RMA Enforcement Orders - Tools To Promote Sustainable Farming

14 December 2014

Every farmer in New Zealand will be acutely aware of the increasing push towards sustainable management on the farm. The stated purpose of the Resource Management Act (commonly referred to as the RMA) is “to promote the sustainable management of natural and physical resources”. That purpose is the benchmark against which our Environment Court makes its decisions. In achieving that purpose one of the tools in the Environment Court’s toolbox is the making of an enforcement order.

An enforcement order under the RMA can direct people to do things such as comply with a rule in a regional or district plan or make good any adverse environmental effects from their activities. This could include payment of compensation for any clean-up.


Dairy farmers must undertake substantial work to meet RMA requirements

It will be no surprise that effluent disposal and management is high on the sustainable farming agenda. For example, in a recent case, the Environment Court was asked by the Council to make enforcement orders requiring a dairy farming business to do the following:

  • Undertake work on the dairy shed and tanker turnaround area

  • Install an effluent pond meeting the Council’s storage and design requirements

  • Provide Council with an expert’s report and management plan to ensure that the farm meets “Best Practice” management of dairy shed effluent

  • Repair the existing travelling irrigator so that it can deal with the effluent generated by 700 cows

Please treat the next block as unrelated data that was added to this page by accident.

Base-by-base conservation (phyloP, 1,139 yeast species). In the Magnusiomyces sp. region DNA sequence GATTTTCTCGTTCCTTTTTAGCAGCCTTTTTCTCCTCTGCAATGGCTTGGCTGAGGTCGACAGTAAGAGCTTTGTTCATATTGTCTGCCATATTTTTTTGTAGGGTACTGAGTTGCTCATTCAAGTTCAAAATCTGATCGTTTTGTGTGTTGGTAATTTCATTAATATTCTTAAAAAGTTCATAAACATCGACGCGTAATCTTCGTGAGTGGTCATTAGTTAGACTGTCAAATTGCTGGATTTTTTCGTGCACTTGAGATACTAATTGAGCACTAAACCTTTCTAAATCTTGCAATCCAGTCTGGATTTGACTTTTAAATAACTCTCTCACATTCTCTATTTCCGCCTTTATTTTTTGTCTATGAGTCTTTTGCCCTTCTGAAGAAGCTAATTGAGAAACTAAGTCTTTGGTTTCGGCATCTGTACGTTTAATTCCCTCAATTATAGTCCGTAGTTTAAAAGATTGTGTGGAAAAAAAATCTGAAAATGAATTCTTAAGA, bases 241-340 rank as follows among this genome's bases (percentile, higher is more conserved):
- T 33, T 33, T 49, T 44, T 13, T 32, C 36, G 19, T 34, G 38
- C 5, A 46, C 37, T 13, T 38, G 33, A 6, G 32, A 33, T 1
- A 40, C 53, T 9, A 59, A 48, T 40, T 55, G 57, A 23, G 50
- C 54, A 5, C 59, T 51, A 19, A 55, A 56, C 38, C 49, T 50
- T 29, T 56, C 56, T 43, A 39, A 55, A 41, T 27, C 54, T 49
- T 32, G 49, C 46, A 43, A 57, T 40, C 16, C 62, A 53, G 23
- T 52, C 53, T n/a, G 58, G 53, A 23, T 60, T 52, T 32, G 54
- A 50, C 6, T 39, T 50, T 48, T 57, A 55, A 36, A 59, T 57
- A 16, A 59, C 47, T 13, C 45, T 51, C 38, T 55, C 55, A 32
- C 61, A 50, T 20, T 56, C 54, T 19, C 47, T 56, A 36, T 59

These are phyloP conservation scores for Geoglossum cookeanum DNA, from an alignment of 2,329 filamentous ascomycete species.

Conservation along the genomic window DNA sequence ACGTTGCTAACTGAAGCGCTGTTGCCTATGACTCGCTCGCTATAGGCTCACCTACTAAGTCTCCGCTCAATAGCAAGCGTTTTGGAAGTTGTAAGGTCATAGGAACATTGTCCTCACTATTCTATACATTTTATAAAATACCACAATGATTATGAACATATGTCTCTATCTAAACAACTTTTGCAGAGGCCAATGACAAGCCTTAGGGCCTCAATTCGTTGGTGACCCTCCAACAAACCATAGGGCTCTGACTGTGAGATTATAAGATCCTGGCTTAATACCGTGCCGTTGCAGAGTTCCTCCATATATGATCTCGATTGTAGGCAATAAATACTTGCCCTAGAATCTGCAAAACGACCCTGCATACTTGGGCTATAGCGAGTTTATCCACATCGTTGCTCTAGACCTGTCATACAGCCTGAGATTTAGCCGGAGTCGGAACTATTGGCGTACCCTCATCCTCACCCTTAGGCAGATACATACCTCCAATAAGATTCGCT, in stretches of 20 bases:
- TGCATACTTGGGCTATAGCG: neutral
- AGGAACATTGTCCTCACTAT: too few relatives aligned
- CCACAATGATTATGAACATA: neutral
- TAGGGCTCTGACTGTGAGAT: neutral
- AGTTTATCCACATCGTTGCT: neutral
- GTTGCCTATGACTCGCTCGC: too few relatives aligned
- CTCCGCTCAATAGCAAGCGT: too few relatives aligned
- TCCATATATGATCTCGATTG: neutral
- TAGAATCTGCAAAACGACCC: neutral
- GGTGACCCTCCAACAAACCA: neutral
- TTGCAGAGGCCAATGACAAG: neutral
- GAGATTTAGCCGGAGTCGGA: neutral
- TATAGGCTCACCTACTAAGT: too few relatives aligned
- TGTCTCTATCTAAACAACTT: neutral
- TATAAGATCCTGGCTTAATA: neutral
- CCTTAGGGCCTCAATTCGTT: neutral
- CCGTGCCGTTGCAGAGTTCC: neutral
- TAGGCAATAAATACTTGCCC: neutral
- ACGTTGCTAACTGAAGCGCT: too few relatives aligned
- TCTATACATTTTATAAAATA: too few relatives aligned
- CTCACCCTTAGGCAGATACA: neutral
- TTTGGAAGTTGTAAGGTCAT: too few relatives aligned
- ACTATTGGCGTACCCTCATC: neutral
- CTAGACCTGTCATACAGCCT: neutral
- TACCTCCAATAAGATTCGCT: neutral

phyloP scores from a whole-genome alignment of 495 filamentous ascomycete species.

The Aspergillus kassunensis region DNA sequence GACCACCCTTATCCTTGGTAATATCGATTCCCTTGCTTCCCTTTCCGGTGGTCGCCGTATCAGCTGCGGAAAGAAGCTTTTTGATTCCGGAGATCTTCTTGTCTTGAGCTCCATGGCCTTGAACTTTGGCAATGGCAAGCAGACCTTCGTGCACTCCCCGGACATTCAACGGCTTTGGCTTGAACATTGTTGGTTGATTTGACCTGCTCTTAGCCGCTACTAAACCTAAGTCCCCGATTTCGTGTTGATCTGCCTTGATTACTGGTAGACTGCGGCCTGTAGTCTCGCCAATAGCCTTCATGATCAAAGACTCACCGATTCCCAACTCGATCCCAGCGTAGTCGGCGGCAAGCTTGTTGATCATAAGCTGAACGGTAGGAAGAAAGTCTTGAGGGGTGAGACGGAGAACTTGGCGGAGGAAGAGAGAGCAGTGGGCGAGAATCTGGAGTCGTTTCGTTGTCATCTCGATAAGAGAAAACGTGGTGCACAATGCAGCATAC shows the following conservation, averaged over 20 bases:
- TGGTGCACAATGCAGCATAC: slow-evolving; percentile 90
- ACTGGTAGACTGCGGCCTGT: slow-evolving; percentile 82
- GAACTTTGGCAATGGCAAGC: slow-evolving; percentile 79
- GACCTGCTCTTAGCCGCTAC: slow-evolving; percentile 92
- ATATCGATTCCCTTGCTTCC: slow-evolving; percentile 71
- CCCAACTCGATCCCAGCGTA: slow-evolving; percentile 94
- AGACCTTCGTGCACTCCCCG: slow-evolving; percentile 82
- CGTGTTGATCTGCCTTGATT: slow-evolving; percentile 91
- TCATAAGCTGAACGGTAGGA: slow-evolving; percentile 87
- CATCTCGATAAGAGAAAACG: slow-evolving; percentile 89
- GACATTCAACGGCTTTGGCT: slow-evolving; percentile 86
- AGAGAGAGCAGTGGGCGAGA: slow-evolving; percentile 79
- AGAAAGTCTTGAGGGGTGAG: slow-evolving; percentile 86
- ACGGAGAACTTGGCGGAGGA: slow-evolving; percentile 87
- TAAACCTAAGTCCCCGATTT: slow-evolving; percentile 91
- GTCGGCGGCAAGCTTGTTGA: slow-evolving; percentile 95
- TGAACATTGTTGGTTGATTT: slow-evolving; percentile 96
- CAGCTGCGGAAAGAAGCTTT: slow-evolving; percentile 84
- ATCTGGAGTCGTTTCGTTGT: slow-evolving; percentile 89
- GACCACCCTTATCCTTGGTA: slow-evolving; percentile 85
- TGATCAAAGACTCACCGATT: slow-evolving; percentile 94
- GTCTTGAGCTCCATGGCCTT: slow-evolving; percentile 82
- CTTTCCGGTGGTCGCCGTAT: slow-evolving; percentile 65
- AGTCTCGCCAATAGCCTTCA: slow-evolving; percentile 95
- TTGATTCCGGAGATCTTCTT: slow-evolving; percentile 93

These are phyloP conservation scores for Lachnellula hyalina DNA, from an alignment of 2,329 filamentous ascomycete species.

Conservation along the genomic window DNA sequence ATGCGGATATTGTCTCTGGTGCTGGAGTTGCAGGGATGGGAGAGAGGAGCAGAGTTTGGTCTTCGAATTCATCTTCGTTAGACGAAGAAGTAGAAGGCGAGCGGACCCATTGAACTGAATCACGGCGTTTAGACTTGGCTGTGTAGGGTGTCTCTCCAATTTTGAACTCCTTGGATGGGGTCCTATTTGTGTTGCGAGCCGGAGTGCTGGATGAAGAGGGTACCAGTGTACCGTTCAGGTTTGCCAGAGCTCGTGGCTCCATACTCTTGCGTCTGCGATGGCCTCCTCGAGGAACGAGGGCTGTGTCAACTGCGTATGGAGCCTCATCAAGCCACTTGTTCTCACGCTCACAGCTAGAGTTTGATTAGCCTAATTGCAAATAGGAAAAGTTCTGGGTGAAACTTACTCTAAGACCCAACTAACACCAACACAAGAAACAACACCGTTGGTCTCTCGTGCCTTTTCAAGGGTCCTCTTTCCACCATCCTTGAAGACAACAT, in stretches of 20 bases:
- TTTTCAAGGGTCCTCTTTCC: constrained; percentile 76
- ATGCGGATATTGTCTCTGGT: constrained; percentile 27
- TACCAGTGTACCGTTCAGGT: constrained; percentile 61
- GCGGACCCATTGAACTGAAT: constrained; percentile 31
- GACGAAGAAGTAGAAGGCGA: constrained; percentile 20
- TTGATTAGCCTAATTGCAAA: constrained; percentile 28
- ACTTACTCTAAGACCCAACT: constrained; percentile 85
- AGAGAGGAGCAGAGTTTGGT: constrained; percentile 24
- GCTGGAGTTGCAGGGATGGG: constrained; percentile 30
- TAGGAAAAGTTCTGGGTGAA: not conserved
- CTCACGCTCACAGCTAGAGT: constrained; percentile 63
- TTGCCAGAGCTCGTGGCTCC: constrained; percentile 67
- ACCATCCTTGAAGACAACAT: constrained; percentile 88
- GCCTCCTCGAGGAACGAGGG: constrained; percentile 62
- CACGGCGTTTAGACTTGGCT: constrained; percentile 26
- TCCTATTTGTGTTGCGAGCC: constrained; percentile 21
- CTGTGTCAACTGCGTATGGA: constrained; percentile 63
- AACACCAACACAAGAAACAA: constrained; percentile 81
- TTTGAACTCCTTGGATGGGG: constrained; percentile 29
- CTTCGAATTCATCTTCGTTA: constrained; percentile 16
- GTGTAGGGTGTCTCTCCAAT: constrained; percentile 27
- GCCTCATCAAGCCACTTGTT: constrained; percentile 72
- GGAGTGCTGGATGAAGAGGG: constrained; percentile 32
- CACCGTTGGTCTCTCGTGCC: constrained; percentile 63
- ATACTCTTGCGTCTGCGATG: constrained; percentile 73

• Grade all farm raceways to remove effluent and mud and re-construct them to direct run-off onto grass areas and prevent it from entering drains and waterways

  • Meet all Council requirements in relation to any offal pits on the farm

  • Establish and operate stock road crossings that have appropriate effluent disposal facilities (including concrete pads, water washing facilities and diversion of effluent to grass areas) and provide clear visibility and warning signs for road users

  • Allow entry of any Council officers to inspect the property and monitor compliance with the orders

  • Pay the Council’s costs of the application for the orders, monitoring compliance and remedying any adverse effects on the environment.

Although the Environment Court did not grant the orders precisely as sought by the Council, the farming business was ordered to undertake substantial work that would ensure that the RMA’s environmental objectives are achieved. The director of the company must also personally comply with the enforcement orders.

If the company and its director fail to comply with the orders, they risk serious consequences - further enforcement action, cancellation of the relevant resource consent and an order to de-stock the farm. This will mean that the company will no longer be able to carry on its dairy farming business.


Looking to the future

It is clear that the screws are tightening on farmers who choose to flout their environmental responsibilities. All farmers should be educating themselves and adapting their systems to meet sustainable management of the valuable resources at their disposal.



Please email me at [email protected] with your ideas for future articles.  Keep an eye out for next month’s column, where I will discuss another relevant rural legal issue.

Barbara McDermott is a partner of Norris Ward McKinnon, specialising in commercial and rural law.  With offices in Hamilton and Huntly, we have friendly, expert legal advisors ready to help you with your business and personal legal matters.   Find out more about us at